The University of Wyoming King Air (KA) research aircraft was used in controlled, in situ experiments to determine whether or not, and under what cloud and aircraft operating conditions, a twin-turboprop aircraft would itself produce ice crystals during passage through clouds containing supercooled liquid water. Such crystals are termed “Aircraft Produced Ice Particles” (APIPs). Computer-aided, air-relative navigation was used to pilot the KA back through the diffusion volumes of earlier flight segments. To protect against false-positive and false-negative conclusions, large concentrations of artificially nucleated ice crystals were used as tracers at one or two points along each flight segment. These tracers should have the same diffusion and sedimentation characteristics as the APIPs, and their detection should indicate that any APIPs, if present, would also be detected.

The results of 15 experiments in which the cloud volume affected by the aircraft was subsequently sampled suggest that the KA produces APIPs only in a limited range of cloud and operating conditions. The range of experimental conditions included temperatures from −3° to −25°C, liquid-water contents up to 0.5 g m−3 mean drop diameters 7–20 μm, maximum drop diameters up to 30 μm, true airspeeds 80–110 m s−1, engine speeds 1700–1900 rpm, and low to heavy airframe icing. For the single case in which APIPs were detected, the conditions were − 12°C temperature, 0.5 mg cm−3 liquid-water content, 20 μm mean diameter, 27-μm maximum diameter and heavy airframe icing. An experiment with very similar conditions, but with little or no airframe ice, generated no APIPs. The two most plausible APIP generation mechanisms consistent with these results are splinter production during airframe icing and/or enhanced ice nucleation rates due to adiabatic cooling in propeller tip or wing tip vortices.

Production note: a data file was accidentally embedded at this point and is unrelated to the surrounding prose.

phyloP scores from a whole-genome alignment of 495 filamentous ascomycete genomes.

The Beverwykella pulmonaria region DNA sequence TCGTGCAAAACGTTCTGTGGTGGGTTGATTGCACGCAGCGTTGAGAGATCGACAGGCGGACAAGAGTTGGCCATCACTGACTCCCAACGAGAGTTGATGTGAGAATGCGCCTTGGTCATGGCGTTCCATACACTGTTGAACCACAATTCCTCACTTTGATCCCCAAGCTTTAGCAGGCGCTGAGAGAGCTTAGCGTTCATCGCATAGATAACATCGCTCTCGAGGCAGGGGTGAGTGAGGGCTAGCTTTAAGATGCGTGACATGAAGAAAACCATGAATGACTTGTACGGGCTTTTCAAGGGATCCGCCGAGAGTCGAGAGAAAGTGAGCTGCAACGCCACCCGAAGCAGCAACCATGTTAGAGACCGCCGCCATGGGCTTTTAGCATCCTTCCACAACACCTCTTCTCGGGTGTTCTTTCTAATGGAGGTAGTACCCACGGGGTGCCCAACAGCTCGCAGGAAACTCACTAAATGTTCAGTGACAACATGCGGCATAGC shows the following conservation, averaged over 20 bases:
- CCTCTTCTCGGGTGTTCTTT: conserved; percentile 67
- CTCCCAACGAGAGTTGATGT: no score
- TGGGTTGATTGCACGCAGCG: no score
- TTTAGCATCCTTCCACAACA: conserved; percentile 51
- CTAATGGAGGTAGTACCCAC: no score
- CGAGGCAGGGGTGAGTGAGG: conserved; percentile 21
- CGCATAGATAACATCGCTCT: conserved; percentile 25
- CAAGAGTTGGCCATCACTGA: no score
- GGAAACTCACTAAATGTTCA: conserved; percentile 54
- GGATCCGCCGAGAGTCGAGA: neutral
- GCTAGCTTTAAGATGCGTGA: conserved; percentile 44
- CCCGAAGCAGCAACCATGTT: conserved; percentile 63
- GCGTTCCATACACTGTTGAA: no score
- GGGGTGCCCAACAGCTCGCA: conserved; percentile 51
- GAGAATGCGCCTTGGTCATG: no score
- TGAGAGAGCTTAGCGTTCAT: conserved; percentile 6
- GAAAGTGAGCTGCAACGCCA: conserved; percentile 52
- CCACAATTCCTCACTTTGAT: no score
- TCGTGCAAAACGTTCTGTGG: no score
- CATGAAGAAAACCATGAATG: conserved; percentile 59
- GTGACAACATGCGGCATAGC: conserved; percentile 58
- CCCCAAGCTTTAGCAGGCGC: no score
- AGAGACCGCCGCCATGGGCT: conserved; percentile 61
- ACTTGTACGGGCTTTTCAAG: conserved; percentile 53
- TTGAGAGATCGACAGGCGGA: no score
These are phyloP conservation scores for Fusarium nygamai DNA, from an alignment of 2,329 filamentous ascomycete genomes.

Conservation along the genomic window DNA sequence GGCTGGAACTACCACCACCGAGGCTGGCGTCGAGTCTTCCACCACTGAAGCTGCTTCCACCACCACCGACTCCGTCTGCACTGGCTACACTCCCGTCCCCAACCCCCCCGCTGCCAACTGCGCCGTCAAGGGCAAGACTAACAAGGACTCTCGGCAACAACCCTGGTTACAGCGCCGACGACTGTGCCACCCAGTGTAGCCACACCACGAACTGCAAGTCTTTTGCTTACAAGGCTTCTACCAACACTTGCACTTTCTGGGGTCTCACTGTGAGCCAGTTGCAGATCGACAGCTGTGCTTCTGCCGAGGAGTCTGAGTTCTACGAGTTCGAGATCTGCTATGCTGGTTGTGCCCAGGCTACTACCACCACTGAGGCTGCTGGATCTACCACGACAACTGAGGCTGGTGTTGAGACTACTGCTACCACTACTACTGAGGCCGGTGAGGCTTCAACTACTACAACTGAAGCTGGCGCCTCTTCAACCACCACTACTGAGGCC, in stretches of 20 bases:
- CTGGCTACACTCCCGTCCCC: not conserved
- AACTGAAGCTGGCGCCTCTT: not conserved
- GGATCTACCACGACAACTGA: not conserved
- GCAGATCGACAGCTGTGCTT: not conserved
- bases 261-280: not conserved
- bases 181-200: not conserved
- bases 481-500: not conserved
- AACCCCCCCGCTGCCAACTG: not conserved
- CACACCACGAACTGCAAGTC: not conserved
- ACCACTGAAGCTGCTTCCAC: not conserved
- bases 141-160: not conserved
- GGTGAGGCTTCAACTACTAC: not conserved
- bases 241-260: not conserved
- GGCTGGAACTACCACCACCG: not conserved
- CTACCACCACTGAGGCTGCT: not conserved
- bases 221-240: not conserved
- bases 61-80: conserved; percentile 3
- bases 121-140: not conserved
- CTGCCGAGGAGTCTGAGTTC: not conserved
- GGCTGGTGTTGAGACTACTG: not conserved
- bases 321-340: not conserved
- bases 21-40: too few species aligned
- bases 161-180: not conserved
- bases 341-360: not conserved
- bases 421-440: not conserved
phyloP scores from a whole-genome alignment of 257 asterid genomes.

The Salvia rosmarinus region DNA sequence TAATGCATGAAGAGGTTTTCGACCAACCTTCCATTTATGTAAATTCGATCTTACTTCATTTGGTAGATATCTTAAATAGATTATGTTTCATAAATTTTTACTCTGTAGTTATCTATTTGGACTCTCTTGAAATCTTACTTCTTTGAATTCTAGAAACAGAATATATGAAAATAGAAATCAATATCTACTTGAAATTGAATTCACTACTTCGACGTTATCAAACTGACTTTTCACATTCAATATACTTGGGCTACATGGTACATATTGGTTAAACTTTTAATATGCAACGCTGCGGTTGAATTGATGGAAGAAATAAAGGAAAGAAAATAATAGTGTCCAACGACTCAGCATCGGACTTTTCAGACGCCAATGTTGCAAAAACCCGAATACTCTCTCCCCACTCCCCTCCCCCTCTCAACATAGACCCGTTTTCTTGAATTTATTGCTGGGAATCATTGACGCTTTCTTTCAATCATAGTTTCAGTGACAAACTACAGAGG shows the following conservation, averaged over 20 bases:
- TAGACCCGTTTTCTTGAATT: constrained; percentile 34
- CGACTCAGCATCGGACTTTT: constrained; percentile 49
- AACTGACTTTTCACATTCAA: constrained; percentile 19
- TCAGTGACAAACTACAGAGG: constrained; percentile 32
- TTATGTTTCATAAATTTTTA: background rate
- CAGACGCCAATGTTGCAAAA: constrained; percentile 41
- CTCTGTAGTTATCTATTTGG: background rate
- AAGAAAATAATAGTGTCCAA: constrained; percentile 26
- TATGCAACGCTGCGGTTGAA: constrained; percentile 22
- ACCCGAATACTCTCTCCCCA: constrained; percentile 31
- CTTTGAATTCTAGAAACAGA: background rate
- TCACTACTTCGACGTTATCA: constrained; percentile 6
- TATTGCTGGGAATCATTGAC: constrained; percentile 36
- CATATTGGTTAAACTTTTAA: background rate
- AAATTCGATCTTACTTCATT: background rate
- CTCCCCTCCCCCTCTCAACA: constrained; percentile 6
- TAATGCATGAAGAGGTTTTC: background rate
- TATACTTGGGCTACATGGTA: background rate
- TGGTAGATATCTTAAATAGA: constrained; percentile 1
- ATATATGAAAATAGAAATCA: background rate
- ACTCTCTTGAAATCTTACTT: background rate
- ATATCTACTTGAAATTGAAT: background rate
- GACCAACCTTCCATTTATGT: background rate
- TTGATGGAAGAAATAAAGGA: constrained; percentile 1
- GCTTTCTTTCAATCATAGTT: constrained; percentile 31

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David C. Rogers
and
Gabor Vali

Abstract

Evidence is presented for a process of ice crystal generation in supercooled orographic clouds in contact with snow-covered mountain surfaces. Comparisons of the crystal concentrations at the surface with aircraft sampling indicate that the “anomalous” crystals originate at the interface of the cloud with the surfaces. Crystal concentrations at the surface, over the temperature range −5° to −23°C, were found to be roughly 100 times higher than in the main body of the clouds. Occasionally, the effects extends to altitudes as much as 1 km above the ground in the clouds studied, and indications are that even greater depths of clouds might be influenced over extended mountain ranges. The mechanism of ice crystal generation involved has not yet been firmly established; several possibilities are discussed in the paper. The phenomenon can be expected to have significant implications for the characteristics of low-altitude orographic clouds with respect to their propensity to produce precipitation; radiative, chemical and electric properties; and their suitability for cloud seeding.